This week, DC Comics/Warner Bros.’ “Batman v Superman: Dawn of Justice” begins the daunting task of establishing the kind of cinematic universe of costumed heroes that Disney’s Marvel has so lucratively built. In television, however, the roles have been somewhat reversed, with DC/Warners shows like “The Flash” fully embracing their comic-book origins, a feat ABC’s Marvel tie-ins have struggled to achieve. The question, then, is whether it might be time for ABC — under new leadership, and with parent Disney eager to boost the network’s performance — to unshackle Marvel from its over-reliance on “Agents of SHIELD.”
Understandably, Joss Whedon emerged from his success directing “The Avengers” with considerable clout at Disney, which tapped him as a producer to extend the property to TV, with a lower-wattage, loosely connected appendage. Since then, however, ABC has seemed too content to ride “SHIELD’s” modest coattails while tinkering with spinoffs — including the seeds of one, “Marvel’s Most Wanted,” planted in this week’s episode — following a two-year experiment with the critically admired but virtually unseen “Agent Carter.”
Advantageously, these series tie in with Marvel movies, providing integrated promotion for upcoming releases. Yet the relationship hasn’t appeared to boost ratings, suggesting any benefits are not only puny, but also something of a one-way street.
At the same time, Warner Bros. Television has invested heavily in DC superheroes, producing “Arrow” and “The Flash” — clear hits by the CW’s more modest standards — as well as the super-team “DC’s Legends of Tomorrow” and CBS’ “Supergirl.” And far from downplaying or softening the more fantastic elements, as so many comics-derived programs have historically, these series have reveled in that mythology, from the colorful costumes to elaborate time-travel plots and alternate universes (a device that will open the door for a rare cross-network “Supergirl”/”The Flash” team-up).
Marvel did adapt second-tier characters, such as Daredevil, Jessica Jones and the upcoming Luke Cage, but funneled those gritty incarnations to Netflix, which, being a subscription service, was rightfully eager to tap into properties with a small but fiercely loyal fan base.
Admittedly, nothing within this genre on TV or streaming has approximated the blockbuster performance of “The Avengers” or other Marvel movies. Nevertheless, as television becomes more of a niche proposition, there’s clearly an appreciable appetite for such series which, as Warner Bros. has demonstrated, can now be realized credibly enough to satisfy audiences within the parameters of a TV budget. If anything, the medium requires the development of stronger characters, since producers can’t afford many of the let’s-level-half-of-Metropolis sequences like the one that closed out “Man of Steel.”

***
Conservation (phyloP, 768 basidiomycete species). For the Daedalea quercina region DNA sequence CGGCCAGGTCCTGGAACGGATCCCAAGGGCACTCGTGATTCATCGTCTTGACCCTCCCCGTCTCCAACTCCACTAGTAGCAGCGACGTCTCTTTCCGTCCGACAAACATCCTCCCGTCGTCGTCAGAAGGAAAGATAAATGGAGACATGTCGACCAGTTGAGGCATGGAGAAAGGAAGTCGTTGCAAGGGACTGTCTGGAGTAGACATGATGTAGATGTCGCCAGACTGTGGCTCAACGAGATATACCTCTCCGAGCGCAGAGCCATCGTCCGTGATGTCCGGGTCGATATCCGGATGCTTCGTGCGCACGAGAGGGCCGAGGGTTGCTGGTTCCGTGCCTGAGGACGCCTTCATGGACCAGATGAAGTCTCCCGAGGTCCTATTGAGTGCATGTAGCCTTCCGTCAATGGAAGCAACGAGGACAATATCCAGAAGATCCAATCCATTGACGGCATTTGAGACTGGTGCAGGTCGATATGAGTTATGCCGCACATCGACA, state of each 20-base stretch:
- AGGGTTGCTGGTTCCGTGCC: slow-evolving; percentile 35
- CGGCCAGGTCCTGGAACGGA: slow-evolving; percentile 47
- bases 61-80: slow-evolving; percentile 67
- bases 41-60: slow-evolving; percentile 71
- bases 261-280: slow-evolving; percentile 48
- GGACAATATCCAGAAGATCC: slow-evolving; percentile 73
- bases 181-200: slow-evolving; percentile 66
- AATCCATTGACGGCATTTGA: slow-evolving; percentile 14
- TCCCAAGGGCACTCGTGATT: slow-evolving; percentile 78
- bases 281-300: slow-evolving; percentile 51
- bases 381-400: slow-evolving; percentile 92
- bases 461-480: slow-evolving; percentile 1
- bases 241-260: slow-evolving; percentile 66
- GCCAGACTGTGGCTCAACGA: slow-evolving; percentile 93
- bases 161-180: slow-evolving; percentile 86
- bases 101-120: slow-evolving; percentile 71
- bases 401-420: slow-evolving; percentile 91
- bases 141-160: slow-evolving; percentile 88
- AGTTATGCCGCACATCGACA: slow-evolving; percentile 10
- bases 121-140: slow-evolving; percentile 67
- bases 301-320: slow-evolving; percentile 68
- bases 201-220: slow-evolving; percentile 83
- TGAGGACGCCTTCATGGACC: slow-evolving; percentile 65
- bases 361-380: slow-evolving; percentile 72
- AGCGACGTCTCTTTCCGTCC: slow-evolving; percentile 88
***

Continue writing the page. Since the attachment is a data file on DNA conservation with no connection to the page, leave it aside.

Thanks to CEO Bob Iger’s acquisitive nature, Disney has assembled the most formidable array of branded assets in the industry. So if the studio is serious about jump-starting ABC, and wants to broaden the network’s demographic profile, it’s just good sense to dip into that synergistic grab bag, from Marvel to the less-traveled reaches of the “Star Wars” galaxy (already yielding dividends, notably, for its boy-oriented cable network Disney XD).
In hindsight, Marvel’s gamble on an interlocking quintet of movies (consisting of two “Iron Man” films, “Captain America” and “Thor,” and culminating with “Avengers”) remains an astonishing leap of faith, especially given how easily one unexpected flop could have derailed or diminished the whole scheme. Yet the company’s focus on expanding those feature inroads has perhaps come at TV’s expense, with characters that might have lent themselves to the small screen (think Black Widow, Black Panther and Ant-Man) being blown up (or in that last case, shrunk) for theatrical purposes.
It’s not too late to remedy this, but the development process takes time, and Marvel will need to pore over its library, especially if the company continues to mine it with multi-hero projects like “Captain America: Civil War.” Although the TV environment is increasingly hospitable to such fare, it’s also hardly without risk when ordering series based on characters likely to evoke blank stares from all but those who view Comic-Con as a pilgrimage.
Moreover, when it comes to superheroes and science fiction, there’s no such thing as a small bet, even in television. But this is not the time to be timid. In order to develop a winning strategy, Marvel might do well to consider advice found in the name of a certain DC title: Fate tends to favor the brave and the bold.